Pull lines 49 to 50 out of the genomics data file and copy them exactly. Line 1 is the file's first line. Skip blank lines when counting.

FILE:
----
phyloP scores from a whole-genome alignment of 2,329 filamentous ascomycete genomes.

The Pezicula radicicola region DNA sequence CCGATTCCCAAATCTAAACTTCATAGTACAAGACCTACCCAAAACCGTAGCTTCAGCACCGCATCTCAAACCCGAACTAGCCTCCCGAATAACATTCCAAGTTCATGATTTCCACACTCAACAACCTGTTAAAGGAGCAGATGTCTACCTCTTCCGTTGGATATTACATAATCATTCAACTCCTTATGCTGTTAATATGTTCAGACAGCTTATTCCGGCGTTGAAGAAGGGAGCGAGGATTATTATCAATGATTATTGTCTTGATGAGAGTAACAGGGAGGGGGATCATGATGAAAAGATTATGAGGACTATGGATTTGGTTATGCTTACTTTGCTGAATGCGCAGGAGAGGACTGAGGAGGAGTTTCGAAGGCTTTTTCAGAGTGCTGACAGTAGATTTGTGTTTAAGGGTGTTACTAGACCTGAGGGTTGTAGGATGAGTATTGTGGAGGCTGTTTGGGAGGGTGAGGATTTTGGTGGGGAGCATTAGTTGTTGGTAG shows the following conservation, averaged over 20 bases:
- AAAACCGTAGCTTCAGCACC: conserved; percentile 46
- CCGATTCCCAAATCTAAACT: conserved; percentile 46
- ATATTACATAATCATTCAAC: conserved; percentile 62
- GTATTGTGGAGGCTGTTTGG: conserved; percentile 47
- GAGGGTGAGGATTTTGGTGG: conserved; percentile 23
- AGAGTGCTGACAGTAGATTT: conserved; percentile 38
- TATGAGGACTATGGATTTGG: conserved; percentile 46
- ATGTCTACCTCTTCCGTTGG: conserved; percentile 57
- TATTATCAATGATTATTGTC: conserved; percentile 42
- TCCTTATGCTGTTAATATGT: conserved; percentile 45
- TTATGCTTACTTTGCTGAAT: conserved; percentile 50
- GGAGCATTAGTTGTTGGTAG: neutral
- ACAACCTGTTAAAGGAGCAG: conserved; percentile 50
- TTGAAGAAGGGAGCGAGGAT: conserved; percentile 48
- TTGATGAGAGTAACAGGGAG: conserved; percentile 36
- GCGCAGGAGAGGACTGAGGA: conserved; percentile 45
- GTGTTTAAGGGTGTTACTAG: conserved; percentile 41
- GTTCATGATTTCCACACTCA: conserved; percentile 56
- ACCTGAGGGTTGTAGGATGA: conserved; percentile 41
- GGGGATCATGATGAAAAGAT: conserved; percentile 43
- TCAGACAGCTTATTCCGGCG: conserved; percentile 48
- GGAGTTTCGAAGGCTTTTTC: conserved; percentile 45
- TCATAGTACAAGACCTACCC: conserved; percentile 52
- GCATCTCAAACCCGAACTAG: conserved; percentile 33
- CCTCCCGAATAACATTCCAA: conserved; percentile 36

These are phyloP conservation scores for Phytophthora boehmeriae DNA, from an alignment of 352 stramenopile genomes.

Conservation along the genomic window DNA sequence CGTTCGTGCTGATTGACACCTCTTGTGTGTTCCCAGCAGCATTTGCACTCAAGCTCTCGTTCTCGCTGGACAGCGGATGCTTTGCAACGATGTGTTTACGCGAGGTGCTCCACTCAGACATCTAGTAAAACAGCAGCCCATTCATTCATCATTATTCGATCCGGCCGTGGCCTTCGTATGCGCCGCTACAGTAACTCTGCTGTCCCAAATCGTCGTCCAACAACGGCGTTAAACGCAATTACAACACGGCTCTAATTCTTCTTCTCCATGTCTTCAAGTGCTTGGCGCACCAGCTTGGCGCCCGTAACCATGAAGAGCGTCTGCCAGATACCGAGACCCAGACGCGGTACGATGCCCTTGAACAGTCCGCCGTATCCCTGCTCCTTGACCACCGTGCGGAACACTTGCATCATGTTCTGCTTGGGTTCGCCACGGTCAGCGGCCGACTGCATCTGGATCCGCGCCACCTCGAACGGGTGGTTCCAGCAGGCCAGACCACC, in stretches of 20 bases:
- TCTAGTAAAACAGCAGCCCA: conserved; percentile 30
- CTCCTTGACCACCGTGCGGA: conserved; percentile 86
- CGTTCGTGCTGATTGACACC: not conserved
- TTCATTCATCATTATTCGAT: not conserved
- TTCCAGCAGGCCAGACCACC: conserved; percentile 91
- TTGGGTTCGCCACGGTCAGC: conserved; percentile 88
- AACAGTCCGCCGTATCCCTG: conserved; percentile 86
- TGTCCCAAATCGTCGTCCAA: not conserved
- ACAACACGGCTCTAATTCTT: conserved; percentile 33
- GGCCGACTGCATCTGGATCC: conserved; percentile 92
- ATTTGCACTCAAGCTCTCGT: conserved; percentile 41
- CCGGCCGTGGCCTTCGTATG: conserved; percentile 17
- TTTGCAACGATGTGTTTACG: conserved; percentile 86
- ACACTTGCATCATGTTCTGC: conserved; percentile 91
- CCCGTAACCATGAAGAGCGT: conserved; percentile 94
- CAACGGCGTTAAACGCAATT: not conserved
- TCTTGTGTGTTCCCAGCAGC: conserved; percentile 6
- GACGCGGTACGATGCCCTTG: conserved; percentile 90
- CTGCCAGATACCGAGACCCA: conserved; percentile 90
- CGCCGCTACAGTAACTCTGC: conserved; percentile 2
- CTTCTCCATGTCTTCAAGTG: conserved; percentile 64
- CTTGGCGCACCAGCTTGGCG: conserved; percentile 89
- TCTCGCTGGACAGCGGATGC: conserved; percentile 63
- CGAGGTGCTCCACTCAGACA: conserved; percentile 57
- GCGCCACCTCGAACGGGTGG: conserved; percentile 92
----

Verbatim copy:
- CGCCGCTACAGTAACTCTGC: conserved; percentile 2
- CTTCTCCATGTCTTCAAGTG: conserved; percentile 64